On this fifteen minute program, Bunny was introduced with a few bars of his theme song. Singer Frances Faye was also on the program. She belted out three songs, and the Berigan band played two instrumentals: “Stompin’ at the Savoy”and “There’s a Small Hotel.” The Berigan band performs acceptably at a brisk tempo on “Stompin’at the Savoy,” though the sometimes busy arrangement was far from distinguished (or swinging) and the drummer, presumably Mannie Berger, sounds rather stiff at times. In this arrangement are several bars of fairly complicated writing for the saxophone section which I’m sure took some time to rehearse. Nevertheless, Berigan had his band well-prepared to play this music, and they deliver a performance that is on a par with those one heard each week on CBS’s Saturday Night Swing Club.

Early 1937 publicity photo.

The chart also includes brief solos by a clarinetist, probably Don “Slats” Long, and a tenor saxophone solo by seventeen year old Georgie Auld, whom Berigan had recently discovered and added to his band. (5)

We must remember that at the time this recording was made, Berigan was really in his early weeks as a bandleader. His band comprised a variety of musicians at different stages of their careers. After he secured a spot on the Mutual network Admiracion Shampoo radio show (Fun in Swingtime), he began the slow process of strengthening his band.

Berigan’s plays two open trumpet solos. Both are sweepingly authoritative. The first is a brilliant full-bore sixteen bar jazz solo, the second is a high-note finale. His dramatic lip-trills are quintessential, as is his vault into the high register of his trumpet.

Incidentally, Berigan handles the inane patter with the announcer immediately after “Stompin’ at the Savoy” very well. Such things were required of musicians/bandleaders who hoped to secure and maintain mainstream i.e. network radio employment and exposure.


(1) White materials: February 15–19, 1937.

(2) The Mutual network Admiracion radio show, called Fun in Swingtime would feature the Berigan band for six months in 1937. A number of recordings from those shows exist as a part of the Savory Recordings now owned by the National Jazz Museum in Harlem. I have heard these recordings, and there is a lot of very tasty Berigan trumpeting on them.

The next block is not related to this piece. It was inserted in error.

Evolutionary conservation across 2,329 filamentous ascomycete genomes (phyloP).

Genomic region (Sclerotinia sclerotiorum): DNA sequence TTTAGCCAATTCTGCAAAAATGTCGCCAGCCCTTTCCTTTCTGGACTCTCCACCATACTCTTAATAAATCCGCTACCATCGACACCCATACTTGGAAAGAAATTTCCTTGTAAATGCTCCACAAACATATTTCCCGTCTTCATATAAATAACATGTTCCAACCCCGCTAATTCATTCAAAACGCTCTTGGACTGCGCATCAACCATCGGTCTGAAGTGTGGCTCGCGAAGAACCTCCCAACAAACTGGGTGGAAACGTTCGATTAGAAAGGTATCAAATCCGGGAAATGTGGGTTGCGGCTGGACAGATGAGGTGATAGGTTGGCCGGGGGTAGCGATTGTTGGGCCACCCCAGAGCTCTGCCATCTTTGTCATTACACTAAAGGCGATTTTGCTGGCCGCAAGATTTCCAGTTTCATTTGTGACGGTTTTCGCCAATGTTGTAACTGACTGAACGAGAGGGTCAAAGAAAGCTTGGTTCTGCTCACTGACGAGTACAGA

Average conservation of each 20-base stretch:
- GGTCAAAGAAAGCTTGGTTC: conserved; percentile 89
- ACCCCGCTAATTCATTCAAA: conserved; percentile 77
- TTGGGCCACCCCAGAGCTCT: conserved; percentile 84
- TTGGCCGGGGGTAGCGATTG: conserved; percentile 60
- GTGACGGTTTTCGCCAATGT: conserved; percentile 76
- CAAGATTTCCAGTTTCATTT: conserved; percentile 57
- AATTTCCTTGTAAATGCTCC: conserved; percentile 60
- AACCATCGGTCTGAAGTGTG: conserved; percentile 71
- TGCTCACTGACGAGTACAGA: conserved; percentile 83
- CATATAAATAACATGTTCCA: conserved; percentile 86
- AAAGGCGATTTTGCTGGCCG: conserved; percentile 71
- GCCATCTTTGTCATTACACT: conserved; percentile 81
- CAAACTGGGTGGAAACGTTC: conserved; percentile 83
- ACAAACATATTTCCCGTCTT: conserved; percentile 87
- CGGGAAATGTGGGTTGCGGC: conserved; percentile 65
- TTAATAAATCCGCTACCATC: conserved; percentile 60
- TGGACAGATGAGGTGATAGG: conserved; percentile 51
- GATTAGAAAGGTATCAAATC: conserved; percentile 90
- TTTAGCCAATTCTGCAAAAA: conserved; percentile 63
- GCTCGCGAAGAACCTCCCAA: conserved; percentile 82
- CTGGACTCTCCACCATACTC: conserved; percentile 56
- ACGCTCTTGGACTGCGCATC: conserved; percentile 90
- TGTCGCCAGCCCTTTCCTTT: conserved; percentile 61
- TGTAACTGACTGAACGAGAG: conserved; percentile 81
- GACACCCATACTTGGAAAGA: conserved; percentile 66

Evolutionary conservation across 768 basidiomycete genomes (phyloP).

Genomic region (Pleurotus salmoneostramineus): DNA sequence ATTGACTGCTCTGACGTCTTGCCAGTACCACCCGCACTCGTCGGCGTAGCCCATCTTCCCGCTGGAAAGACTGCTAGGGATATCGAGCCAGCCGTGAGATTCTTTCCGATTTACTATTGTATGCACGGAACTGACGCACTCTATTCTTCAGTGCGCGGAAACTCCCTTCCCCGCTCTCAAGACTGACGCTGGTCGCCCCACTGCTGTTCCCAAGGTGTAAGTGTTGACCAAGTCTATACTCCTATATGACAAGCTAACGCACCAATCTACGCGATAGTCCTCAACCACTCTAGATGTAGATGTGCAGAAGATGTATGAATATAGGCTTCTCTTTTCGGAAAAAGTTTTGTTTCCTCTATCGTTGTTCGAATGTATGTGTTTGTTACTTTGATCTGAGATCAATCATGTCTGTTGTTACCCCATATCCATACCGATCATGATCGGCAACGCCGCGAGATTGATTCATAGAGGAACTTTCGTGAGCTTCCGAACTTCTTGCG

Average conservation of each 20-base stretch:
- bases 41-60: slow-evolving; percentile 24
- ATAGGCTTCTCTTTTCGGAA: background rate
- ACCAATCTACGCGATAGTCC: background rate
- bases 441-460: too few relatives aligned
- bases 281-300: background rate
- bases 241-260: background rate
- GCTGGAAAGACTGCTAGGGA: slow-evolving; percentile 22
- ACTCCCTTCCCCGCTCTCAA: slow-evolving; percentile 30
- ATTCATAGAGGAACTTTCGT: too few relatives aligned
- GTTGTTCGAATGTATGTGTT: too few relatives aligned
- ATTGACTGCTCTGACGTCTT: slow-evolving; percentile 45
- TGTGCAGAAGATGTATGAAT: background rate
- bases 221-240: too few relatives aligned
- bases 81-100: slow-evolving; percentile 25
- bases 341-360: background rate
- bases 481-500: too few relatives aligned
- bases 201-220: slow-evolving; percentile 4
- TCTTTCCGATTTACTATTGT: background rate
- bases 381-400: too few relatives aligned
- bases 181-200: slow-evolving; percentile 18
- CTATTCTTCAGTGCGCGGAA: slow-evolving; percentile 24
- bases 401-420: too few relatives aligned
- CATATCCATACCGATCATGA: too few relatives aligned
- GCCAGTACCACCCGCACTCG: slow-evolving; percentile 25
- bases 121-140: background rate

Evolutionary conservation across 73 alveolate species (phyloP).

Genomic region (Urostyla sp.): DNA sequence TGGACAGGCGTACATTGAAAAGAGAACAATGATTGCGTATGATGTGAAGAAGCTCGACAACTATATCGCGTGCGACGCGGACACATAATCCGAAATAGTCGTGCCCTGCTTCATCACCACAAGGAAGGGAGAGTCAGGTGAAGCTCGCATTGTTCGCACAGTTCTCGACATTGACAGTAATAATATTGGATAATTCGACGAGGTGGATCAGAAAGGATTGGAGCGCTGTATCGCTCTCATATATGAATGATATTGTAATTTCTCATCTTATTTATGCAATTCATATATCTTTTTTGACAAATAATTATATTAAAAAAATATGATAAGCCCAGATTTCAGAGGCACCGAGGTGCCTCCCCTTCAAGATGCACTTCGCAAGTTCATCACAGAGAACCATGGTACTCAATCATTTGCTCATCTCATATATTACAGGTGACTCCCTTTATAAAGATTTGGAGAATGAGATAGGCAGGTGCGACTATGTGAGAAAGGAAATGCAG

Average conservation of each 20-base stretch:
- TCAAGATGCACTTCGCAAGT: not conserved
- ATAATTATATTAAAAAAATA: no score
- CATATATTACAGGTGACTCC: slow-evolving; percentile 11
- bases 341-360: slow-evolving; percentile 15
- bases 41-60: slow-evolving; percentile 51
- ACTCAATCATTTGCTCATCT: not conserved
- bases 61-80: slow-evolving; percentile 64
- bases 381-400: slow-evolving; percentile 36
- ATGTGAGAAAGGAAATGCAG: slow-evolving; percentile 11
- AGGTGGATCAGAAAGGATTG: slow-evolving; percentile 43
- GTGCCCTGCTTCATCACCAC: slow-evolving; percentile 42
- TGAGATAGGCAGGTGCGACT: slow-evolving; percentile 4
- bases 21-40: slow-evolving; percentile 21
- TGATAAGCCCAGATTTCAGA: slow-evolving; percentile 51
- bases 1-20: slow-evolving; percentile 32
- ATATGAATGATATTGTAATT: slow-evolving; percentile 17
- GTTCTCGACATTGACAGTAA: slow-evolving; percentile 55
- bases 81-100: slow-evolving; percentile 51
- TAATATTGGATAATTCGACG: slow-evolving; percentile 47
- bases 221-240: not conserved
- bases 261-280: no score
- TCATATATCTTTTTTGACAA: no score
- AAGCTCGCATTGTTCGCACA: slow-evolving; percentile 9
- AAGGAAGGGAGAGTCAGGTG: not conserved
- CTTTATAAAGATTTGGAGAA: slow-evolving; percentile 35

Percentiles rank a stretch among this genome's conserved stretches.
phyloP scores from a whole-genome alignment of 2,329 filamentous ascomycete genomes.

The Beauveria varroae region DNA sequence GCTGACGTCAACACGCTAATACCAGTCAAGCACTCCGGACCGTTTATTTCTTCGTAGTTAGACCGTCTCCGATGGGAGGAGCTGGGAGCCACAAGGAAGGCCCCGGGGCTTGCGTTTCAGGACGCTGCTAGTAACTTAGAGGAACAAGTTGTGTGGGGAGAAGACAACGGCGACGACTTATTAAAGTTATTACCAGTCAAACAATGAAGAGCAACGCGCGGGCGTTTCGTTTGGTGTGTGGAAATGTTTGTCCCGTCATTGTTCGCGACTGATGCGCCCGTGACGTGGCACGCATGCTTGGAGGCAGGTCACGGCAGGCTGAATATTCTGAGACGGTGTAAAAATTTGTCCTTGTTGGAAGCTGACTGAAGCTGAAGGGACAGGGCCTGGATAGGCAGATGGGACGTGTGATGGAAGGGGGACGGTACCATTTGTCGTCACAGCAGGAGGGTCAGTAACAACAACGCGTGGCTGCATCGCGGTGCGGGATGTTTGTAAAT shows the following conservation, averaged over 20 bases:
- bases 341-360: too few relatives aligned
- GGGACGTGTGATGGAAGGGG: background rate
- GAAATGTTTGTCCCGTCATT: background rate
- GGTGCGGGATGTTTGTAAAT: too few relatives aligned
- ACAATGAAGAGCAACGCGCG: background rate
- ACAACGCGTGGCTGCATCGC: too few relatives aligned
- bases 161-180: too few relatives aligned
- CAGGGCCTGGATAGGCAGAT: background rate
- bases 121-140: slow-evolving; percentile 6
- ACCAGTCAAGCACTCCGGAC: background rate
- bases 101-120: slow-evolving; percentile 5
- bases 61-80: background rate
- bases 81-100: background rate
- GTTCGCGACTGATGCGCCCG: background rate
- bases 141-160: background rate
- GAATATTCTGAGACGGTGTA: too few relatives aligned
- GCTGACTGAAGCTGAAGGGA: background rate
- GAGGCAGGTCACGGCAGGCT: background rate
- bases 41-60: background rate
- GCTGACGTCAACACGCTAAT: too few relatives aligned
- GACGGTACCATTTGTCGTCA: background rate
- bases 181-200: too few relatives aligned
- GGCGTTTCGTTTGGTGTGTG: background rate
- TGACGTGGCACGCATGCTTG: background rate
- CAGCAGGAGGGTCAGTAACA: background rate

(3) All citations regarding the Norge transcriptions are in the White materials: February 27, 1937.

(4) White materials: March 7, 1937.



(5) Saxophonist Georgie Auld (pictured at left – 1937) was born John Altwerger on May 19, 1919, in Toronto, Ontario, Canada. He began playing alto sax as a child in Toronto. He moved with his family to Brooklyn, New York, in 1929, won a scholarship to study with the saxophone virtuoso Rudy Wiedhoeft in 1931, and acquired many characteristics of Wiedhoeft’s playing style during the nine months he studied with him. By the mid-1930s, Auld had switched to the tenor sax, and began gigging as a jazz musician working on occasion at Nick’s in Greenwich Village. It was there that he was discovered by Bunny Berigan. Auld played in 1937–1938 with Berigan; 1939 with Artie Shaw (also leading the remnants of Shaw’s band into 1940); then most notably with Benny Goodman later in 1940 and into 1941. Auld returned as Shaw’s featured tenor sax soloist in August 1941, remaining until early 1942. Thereafter he began to lead bands of various sizes for the next eight years. In 1949 he left music to work as an actor on Broadway in a play called The Rat Race. He returned to jazz working briefly with Count Basie’s small band in 1950. Illness forced him to leave music again, but by late 1951 he was working again in Los Angeles in a variety of settings. Auld returned to New York briefly in the late 1950s,but then moved to Las Vegas. Starting in the 1960s, Auld took various sized groups to Japan and acquired a substantial following there. In 1977, he appeared as an actor in the feature film New York, New York, playing a bandleader. Georgie Auld died in Palm Springs,California, on January 8, 1990.

The recording presented in this post was digitally remastered by Mike Zirpolo.

One thought on ““Stompin’ at the Savoy”/Bunny Speaks (1937) – Norge Transcription

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  1. Wow … what a thrill to hear this! The arrangement is undeniably fussy; it seems to me that many writers of this period, when Swing, by name, was newly anointed as the music of the day’s youth, tried to cram as much into their charts as possible (often with disappointing, very un-swinging results) … and yet despite this handicap, the band does manage to sound overall Berigan. Slats Long is a little too garrulous, but Bunny delivers his patented sound with complete assurance and young Georgie contributes some unmistakable pet figures. A real treasure to hear! … I had to laugh about the ‘refreshments.”